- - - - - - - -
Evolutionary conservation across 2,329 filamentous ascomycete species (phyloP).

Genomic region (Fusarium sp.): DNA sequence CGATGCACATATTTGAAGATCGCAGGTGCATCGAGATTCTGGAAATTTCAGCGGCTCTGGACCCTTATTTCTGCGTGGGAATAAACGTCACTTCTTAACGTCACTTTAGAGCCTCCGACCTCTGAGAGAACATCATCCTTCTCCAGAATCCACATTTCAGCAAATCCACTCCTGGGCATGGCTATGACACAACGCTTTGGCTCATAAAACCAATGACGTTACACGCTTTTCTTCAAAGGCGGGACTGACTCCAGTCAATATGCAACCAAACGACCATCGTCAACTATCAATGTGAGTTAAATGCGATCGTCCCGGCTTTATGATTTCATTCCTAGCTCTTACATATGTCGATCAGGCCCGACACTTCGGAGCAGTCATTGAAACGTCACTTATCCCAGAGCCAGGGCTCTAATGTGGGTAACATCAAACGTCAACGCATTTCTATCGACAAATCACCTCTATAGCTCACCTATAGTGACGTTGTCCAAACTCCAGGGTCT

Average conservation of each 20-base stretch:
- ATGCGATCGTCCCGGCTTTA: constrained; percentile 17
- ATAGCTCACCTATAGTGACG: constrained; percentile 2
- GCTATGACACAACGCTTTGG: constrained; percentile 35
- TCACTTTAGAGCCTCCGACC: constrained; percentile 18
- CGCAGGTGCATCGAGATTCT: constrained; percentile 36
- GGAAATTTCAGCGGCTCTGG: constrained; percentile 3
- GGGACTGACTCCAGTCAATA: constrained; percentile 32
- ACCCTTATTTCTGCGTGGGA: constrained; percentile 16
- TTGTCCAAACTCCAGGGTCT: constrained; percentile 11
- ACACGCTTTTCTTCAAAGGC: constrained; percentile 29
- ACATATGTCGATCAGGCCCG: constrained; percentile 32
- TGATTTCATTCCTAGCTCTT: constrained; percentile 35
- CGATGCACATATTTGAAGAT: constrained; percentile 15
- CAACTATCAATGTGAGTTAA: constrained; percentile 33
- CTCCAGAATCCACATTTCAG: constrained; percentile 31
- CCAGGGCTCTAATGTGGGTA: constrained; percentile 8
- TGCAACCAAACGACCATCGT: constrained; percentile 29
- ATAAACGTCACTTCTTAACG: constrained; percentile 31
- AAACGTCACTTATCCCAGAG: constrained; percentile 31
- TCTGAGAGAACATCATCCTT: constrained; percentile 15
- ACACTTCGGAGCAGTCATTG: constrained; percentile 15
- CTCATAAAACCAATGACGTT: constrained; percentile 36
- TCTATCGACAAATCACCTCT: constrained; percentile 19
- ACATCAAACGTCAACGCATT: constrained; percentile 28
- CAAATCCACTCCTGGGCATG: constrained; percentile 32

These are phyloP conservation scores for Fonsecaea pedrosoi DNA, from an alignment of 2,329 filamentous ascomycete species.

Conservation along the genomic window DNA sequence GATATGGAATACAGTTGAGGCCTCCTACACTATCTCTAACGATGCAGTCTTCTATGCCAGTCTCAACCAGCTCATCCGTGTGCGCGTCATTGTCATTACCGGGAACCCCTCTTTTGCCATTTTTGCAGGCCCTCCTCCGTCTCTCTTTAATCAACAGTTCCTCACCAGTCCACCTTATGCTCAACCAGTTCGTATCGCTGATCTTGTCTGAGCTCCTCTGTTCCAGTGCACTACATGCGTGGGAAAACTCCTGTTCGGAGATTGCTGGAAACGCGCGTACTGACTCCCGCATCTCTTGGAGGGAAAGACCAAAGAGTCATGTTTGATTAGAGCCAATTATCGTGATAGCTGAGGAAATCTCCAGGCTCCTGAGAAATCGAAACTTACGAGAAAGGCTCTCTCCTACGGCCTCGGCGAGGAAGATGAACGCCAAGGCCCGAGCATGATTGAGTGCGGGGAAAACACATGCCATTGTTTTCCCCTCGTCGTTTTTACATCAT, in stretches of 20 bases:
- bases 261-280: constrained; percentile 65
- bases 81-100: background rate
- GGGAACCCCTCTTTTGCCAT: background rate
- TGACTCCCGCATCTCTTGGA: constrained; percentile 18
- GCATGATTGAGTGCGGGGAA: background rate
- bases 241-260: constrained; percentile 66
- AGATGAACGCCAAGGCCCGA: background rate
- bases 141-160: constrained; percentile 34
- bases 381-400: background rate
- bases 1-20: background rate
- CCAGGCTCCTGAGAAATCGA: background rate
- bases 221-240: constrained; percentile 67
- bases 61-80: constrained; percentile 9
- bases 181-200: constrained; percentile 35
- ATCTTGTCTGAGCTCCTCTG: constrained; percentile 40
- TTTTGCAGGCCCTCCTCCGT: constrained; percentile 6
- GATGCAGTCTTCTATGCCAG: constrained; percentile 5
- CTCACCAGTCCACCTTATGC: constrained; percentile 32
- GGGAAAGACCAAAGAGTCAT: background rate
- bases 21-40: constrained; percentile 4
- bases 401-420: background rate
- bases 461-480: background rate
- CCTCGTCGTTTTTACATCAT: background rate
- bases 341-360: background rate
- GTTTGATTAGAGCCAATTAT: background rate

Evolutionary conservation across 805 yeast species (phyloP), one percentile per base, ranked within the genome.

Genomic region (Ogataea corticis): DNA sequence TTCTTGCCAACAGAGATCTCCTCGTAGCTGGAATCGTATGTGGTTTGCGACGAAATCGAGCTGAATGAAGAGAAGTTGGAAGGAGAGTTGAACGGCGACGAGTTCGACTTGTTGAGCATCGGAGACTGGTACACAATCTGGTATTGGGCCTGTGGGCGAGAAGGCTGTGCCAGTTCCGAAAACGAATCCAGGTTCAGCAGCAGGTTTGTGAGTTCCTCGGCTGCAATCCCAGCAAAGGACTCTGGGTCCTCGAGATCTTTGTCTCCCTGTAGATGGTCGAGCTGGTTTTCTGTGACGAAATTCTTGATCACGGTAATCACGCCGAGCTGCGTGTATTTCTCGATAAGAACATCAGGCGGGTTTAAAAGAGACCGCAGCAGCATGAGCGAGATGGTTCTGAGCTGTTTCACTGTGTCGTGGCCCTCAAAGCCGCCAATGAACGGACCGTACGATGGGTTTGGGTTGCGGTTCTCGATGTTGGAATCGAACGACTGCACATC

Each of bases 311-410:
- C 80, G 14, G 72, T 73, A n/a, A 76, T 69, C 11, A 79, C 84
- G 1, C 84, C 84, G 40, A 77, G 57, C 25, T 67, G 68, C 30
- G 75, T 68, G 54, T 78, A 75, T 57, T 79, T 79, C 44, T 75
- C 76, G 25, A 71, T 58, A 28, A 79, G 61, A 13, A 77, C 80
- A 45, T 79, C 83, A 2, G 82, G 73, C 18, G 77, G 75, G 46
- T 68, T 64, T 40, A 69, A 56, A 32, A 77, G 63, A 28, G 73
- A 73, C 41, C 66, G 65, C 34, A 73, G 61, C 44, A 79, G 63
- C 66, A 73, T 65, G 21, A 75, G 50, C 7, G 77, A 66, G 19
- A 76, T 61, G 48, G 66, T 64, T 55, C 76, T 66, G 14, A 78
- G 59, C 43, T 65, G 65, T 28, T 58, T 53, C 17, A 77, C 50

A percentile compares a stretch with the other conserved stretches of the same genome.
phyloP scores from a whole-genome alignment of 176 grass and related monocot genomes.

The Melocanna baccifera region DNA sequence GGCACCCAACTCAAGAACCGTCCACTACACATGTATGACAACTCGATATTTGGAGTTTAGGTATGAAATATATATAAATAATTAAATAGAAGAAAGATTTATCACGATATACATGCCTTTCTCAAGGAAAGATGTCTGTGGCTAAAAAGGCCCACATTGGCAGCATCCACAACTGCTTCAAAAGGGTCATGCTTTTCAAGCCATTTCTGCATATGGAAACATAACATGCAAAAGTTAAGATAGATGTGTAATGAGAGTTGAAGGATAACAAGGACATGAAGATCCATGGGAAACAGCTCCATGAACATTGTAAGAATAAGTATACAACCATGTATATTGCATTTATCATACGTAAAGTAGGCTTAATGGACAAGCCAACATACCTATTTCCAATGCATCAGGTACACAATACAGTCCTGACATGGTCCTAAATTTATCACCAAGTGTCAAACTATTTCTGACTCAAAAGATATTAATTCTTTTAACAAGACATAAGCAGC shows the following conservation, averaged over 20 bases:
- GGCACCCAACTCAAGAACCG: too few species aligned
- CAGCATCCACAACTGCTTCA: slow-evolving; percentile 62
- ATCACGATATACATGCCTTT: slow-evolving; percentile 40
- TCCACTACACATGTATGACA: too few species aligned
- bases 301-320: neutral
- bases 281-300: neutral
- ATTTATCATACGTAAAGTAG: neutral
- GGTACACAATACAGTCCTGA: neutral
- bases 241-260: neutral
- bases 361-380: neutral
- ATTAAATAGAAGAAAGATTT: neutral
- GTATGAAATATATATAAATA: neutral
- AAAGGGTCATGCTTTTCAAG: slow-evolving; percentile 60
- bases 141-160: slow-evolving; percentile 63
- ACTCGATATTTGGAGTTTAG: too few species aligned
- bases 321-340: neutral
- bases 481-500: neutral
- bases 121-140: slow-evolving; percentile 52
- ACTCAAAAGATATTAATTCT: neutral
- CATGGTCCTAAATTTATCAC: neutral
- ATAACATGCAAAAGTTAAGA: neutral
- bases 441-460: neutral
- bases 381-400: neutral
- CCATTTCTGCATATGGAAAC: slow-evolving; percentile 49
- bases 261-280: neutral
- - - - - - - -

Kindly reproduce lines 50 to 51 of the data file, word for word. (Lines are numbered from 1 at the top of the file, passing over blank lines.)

- bases 21-40: constrained; percentile 4
- bases 401-420: background rate